"Perry envisions, a pair of toll roads bypassing the Metroplex would be built within 10 years."
June 1, 2002
Gordon Dickson, Staff Writer
Fort Worth Star-Telegram Copyright 2002
Texans are no strangers to toll roads.
From 1957 to 1977, they willingly paid a few nickels for access to the Dallas-Fort Worth Turnpike, which cut the travel time between the two cities in half. When the road's debt was paid, the tollbooths were removed, and it was converted into Interstate 30.
But, Texans' patience for paying tolls may be tested in the coming years.
In Austin last week, residents expressed shock at reports that a 48-mile ride on the planned Texas 130 tollway from Georgetown to Austin-Bergstrom International Airport would cost $6. The road is scheduled to open in 2007.
The $6 fee amounts to 12.5 cents per mile - about 20 percent higher than the fees paid by motorists on the Dallas North Tollway.
And officials warn that Texas 130 is a precursor of higher tolls to come statewide.
Members of the Texas Transportation Commission, who last week approved the financial plan for Texas 130, say starting now, the users of roadways are expected to pay a larger proportion of the costs.
If the Trans Texas Corridor is built as Gov. Rick Perry envisions, a pair of toll roads bypassing the Metroplex would be built within 10 years. One road would connect Denison to Brownsville, giving Fort Worth motorists a fast path to the U.S.-Mexico border. Another would connect Weatherford to Houston, giving Fort Worth motorists quick access to the Gulf Coast.
But if tolls on those corridor roads are comparable to the prices on Texas 130, will travelers stomach an estimated $30 to $45 in toll fees to go from, say, Fort Worth to San Antonio? Or will they stick with the trusty old Interstate 35, clogged as it may be?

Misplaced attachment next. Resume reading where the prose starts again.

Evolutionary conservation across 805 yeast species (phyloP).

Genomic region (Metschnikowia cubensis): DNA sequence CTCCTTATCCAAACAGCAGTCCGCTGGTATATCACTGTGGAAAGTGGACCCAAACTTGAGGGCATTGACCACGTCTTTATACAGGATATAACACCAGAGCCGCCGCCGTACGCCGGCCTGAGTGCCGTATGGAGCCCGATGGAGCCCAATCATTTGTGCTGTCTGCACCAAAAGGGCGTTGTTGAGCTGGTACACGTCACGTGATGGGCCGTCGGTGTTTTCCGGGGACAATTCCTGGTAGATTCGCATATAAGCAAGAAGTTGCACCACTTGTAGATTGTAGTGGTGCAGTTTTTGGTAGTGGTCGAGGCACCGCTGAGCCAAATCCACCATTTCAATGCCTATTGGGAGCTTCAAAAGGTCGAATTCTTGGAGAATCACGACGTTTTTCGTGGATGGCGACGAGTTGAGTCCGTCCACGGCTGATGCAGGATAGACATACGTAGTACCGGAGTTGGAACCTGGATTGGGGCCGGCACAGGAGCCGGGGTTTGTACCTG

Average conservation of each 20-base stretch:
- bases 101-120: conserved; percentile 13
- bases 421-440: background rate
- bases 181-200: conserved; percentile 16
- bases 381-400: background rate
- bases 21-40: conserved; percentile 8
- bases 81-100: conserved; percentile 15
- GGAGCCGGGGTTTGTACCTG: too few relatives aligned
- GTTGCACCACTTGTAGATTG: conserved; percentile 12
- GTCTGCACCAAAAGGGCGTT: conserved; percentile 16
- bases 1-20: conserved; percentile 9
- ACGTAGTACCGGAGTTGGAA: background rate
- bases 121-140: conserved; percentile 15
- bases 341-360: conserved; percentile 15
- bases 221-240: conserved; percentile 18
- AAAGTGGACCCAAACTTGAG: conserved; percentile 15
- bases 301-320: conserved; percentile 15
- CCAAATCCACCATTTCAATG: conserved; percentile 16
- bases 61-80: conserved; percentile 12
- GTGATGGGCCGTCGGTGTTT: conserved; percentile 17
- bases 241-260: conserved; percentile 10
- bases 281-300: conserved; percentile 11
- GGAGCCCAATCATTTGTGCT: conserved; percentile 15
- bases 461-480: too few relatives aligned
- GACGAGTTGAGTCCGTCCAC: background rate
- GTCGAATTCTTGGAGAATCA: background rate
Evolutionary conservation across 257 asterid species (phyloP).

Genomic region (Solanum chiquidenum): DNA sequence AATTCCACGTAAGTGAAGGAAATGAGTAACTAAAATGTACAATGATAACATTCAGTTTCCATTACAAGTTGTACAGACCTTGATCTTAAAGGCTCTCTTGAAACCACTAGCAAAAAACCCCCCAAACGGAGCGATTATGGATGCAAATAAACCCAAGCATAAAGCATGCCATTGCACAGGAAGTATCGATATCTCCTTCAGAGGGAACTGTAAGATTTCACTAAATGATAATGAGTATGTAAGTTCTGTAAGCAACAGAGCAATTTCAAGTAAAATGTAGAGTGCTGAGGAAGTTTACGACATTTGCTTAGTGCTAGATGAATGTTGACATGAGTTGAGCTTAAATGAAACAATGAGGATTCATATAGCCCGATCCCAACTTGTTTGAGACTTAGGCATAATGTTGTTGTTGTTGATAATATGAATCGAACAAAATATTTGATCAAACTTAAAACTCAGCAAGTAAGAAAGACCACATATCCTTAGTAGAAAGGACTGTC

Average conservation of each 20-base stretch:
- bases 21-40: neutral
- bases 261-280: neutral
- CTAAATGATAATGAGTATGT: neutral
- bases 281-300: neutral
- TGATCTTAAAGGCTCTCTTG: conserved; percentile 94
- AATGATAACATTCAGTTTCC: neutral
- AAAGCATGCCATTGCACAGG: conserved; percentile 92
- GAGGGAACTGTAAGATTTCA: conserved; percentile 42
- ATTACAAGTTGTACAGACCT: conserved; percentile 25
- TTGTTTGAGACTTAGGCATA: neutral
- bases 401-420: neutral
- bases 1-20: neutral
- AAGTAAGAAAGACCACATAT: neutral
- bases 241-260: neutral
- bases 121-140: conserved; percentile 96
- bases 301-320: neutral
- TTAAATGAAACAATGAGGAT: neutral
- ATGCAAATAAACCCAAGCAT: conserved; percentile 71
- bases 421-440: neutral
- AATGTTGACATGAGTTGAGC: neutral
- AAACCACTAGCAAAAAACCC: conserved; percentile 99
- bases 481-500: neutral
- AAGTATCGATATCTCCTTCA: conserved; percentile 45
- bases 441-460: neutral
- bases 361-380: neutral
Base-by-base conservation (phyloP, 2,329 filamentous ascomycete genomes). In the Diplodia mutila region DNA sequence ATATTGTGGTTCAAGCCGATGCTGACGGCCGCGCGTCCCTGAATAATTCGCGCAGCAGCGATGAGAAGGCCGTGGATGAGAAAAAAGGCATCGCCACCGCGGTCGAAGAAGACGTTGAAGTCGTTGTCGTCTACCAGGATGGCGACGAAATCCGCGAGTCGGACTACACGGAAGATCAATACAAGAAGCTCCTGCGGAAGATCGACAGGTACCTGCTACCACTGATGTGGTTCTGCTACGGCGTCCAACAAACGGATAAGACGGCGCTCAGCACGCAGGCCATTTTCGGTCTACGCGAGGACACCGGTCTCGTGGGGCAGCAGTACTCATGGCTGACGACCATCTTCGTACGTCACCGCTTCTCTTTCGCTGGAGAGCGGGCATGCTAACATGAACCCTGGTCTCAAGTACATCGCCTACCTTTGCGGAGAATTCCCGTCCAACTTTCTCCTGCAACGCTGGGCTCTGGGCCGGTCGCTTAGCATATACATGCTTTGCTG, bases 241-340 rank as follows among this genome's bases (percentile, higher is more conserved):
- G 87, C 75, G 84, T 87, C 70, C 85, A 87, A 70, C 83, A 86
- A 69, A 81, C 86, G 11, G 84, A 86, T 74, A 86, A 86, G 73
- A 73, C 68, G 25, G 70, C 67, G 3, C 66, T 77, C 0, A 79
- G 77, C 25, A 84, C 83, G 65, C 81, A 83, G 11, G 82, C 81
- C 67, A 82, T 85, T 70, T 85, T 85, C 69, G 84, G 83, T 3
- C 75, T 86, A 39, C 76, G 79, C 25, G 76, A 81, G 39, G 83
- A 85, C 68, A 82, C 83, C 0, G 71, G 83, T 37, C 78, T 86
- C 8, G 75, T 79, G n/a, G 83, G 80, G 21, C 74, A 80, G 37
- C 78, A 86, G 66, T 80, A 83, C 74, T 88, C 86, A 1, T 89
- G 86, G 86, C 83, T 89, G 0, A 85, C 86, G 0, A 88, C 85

As Perry prepares to kick-start the corridor plan with funding in the 2003 legislative session, Texans may soon realize that the corridor project is really being built with businesses in mind - not them. Companies that use trucks and rail lines to haul goods across Texas can work the cost of tolls into their business plans.
Of course, private vehicles will be welcome, too. But, budget-minded travelers may find it more cost-effective to take Southwest Airlines.
Speaking of Texas 130, commission members wanted to clear up a misconception about what will happen when the estimated $1.3 billion cost of the road is paid off.
Some reports have indicated that the road would become a freeway, much like Interstate 30. Not so, says Phillip Russell, president of the Texas Turnpike Authority. Rather, when the cost of the road is paid off, the tolls will continue to be collected to provide funding for new roads.
"I think we've been clear that the tolls will never be removed," Russell said.
He suspects that Metroplex planners regret removing the tollbooths from the old Dallas-Fort Worth Turnpike after the debt was paid.
Had they remained from 1977 to the present, he said, $800 million would have been generated for Metroplex road projects.
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